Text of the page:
Michael had always been involved with other women. I finally acknowledged this the day I got into my car headed for any place Michael wouldn’t be around. The night he flirted with me the first time, I told myself this handsome man, with the huge dark eyes that looked straight through my clothes when he talked to me, couldn’t possibly be trusted. A few days later, I found out he’d been involved with a woman named Susan for months. Though he dropped her soon after, that should have been my first warning. As I drove out the lonely highway toward the coast, I realized I never expected that he would love me enough to give the other women up.
I bought the cottage in a rush. I just had to have it. There was nothing logical about the decision. As I signed the papers and wrote a check for my good faith offer, I couldn’t have said what I was going to do with the place.
Later, I celebrated with a glass of wine and a burger in the dark pub on the hotel’s ground floor, even though I rarely ate meat. Peter wandered in, right after I took the last bite.
“I bought a cottage today,” I announced.
A smile tugged the corners of his mouth.
“People do that. Come out for the day and fall in love.”
I didn’t want to ask but I couldn’t help myself.
“And does the love last?”
“Sometimes. Most of the time, it doesn’t.”
I’d never had luck with men, even before Michael. He was the latest of a type I seemed incapable of avoiding. They fell hard for me at first, with passionate lovemaking, and flowers, calls and promises. Then they disappeared.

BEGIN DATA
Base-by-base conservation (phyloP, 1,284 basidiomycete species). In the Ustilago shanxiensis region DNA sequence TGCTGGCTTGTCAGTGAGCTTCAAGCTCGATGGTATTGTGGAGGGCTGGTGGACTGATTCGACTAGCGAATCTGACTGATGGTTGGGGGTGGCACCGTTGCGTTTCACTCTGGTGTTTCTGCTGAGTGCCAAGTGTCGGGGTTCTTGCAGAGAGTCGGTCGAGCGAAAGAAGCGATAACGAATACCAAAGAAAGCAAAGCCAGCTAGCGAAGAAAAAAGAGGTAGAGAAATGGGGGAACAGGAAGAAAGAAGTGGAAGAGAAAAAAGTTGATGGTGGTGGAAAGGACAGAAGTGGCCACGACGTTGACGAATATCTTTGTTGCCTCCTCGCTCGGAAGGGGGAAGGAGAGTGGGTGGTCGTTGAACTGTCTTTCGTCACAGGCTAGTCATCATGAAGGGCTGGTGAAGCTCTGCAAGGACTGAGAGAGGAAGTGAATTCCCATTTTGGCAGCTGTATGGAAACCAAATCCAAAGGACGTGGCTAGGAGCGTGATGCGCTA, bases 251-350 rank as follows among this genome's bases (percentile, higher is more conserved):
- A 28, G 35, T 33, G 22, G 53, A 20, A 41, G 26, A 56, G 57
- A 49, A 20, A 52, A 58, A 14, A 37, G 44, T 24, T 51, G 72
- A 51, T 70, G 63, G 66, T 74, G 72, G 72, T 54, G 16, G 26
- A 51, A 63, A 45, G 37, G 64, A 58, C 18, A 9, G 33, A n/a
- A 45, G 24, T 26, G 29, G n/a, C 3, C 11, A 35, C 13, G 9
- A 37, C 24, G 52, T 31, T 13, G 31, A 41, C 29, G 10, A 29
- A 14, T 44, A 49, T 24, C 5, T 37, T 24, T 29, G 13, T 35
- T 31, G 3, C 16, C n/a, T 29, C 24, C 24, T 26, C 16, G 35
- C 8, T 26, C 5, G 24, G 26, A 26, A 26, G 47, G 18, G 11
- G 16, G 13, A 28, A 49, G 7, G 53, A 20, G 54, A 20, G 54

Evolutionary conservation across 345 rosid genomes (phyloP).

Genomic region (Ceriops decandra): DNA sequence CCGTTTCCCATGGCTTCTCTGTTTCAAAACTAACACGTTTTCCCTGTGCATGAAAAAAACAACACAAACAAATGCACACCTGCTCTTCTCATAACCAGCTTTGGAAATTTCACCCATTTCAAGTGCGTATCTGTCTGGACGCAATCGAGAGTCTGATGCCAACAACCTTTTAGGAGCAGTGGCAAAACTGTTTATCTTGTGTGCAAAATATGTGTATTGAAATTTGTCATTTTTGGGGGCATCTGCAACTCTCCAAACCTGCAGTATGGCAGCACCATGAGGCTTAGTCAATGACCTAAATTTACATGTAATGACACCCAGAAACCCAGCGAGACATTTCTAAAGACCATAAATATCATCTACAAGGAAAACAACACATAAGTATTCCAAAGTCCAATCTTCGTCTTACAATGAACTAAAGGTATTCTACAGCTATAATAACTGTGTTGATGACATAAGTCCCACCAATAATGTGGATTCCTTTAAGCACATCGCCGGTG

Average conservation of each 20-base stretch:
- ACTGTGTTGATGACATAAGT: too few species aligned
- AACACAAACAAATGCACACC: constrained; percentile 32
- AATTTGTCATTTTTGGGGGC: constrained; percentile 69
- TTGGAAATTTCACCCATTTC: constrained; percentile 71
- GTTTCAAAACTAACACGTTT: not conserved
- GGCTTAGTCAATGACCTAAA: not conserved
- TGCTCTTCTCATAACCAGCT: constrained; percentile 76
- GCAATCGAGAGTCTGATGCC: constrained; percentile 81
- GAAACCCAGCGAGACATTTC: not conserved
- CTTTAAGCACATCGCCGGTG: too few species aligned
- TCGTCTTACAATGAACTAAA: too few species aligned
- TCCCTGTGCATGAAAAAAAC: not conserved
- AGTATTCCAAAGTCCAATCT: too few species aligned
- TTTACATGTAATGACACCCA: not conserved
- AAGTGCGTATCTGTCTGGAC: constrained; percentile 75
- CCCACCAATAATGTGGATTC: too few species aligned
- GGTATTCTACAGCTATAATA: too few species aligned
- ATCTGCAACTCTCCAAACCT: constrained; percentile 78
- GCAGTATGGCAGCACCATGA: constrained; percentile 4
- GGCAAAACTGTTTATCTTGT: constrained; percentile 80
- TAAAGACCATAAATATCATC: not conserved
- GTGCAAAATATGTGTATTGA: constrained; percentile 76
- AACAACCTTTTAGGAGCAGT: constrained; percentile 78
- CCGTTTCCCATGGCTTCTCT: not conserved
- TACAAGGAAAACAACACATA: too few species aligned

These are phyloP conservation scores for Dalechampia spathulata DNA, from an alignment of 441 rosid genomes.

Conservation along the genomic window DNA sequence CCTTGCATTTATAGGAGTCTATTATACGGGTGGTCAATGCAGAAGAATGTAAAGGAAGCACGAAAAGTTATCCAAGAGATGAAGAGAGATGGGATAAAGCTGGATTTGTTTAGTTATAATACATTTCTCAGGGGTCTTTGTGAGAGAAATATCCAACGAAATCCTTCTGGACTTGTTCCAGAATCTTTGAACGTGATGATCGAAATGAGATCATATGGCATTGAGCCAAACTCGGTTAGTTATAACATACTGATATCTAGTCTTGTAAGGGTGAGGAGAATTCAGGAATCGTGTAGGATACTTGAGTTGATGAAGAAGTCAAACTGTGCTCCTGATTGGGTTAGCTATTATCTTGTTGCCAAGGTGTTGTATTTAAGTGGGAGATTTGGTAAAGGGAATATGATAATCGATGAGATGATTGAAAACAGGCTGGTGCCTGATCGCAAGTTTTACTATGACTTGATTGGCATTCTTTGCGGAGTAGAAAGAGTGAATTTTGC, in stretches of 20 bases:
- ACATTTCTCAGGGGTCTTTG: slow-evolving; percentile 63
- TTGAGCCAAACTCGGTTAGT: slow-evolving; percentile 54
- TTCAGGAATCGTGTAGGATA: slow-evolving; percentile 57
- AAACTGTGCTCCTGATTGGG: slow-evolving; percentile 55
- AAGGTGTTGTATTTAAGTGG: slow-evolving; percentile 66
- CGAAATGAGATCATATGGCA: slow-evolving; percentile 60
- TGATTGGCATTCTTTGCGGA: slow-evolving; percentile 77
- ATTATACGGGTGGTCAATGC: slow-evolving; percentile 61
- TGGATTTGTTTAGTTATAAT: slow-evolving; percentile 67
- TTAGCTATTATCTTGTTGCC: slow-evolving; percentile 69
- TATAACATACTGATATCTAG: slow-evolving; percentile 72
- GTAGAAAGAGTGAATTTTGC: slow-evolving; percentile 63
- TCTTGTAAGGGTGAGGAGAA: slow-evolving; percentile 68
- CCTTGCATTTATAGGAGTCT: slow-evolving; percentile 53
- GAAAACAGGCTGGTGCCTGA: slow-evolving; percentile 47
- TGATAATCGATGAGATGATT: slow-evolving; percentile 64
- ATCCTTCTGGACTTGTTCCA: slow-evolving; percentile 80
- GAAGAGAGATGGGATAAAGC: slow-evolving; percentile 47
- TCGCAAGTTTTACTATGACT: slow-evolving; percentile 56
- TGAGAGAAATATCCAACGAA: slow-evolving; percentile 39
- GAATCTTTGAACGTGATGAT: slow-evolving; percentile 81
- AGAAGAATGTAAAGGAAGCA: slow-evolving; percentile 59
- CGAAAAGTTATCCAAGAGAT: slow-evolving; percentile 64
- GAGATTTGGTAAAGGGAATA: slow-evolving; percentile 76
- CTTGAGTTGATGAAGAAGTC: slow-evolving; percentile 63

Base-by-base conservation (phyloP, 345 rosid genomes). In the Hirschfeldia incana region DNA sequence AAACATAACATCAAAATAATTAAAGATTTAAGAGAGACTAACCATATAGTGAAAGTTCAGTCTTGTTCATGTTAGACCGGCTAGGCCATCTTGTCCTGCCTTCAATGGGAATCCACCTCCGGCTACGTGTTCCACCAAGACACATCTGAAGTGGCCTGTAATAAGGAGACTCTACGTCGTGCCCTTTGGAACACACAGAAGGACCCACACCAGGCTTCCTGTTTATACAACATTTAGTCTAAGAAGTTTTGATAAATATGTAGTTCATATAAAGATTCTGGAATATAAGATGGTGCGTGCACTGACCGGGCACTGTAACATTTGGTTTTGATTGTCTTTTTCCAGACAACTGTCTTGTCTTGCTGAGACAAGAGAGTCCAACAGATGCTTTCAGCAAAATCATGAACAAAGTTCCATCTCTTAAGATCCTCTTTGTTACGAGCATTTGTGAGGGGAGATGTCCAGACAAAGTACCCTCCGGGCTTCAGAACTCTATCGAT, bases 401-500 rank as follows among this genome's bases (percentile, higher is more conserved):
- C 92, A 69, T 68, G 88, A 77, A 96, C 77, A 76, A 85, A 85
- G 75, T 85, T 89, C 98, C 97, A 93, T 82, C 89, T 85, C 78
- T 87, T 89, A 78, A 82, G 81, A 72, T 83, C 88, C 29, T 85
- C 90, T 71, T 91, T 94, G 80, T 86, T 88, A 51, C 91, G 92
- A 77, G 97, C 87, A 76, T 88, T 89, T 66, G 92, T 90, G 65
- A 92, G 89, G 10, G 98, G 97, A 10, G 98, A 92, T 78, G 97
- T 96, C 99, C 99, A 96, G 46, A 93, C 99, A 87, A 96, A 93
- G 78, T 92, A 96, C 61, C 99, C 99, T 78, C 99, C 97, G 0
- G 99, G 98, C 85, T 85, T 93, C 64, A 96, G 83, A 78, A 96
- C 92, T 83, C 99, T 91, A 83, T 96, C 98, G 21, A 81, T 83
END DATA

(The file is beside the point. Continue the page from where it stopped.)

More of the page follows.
Michael had been different. He left all the time, not just once. Each time he fooled around with another woman, I told him I’d had enough. He could never commit himself to me completely but neither would he let me go. By the end, I felt pulled in so many directions, I wasn’t sure if there was anything left of the woman Michael had once been attracted to.
I didn’t tell Michael about the cottage, in part because I hadn’t yet decided what buying the place meant. Even if I had known I would one day leave him, I wouldn’t have told him then. If he’d found out I was leaving for good, he would have done anything to stop me.
I warned myself not to get too close, when I opened the back door and stepped outside. The air was cool. I could smell the ocean in the breeze that lifted my hair as I headed from the gray concrete slab next to the cottage over to the lawn.
The bear didn’t move, even as I inched forward. She lay on her paws, her wide snout facing me. I thought I should say something, introduce myself perhaps. I had only been alone for a week and was starting to act crazy already.
Once again, I told myself not to get too close, yet I took another two steps. She must be sleeping, I thought, and wondered how long it would take her to charge across the lawn. She didn’t move and I realized something else. From the first moment I’d spotted the bear, I had assumed she was a she. What if the bear was a he? Weren’t males more aggressive than females?
I crept forward a few feet more and then told myself I’d gone far enough. From that distance, it looked like the bear was sleeping. She was very black, her coat shiny in the sun, and pudgy, with ears too tiny for her wide head and thick body. The previous owners lived about two-hours away and had hardly come out to the cottage in recent years. Maybe the bear moved in one day, figuring the place was abandoned.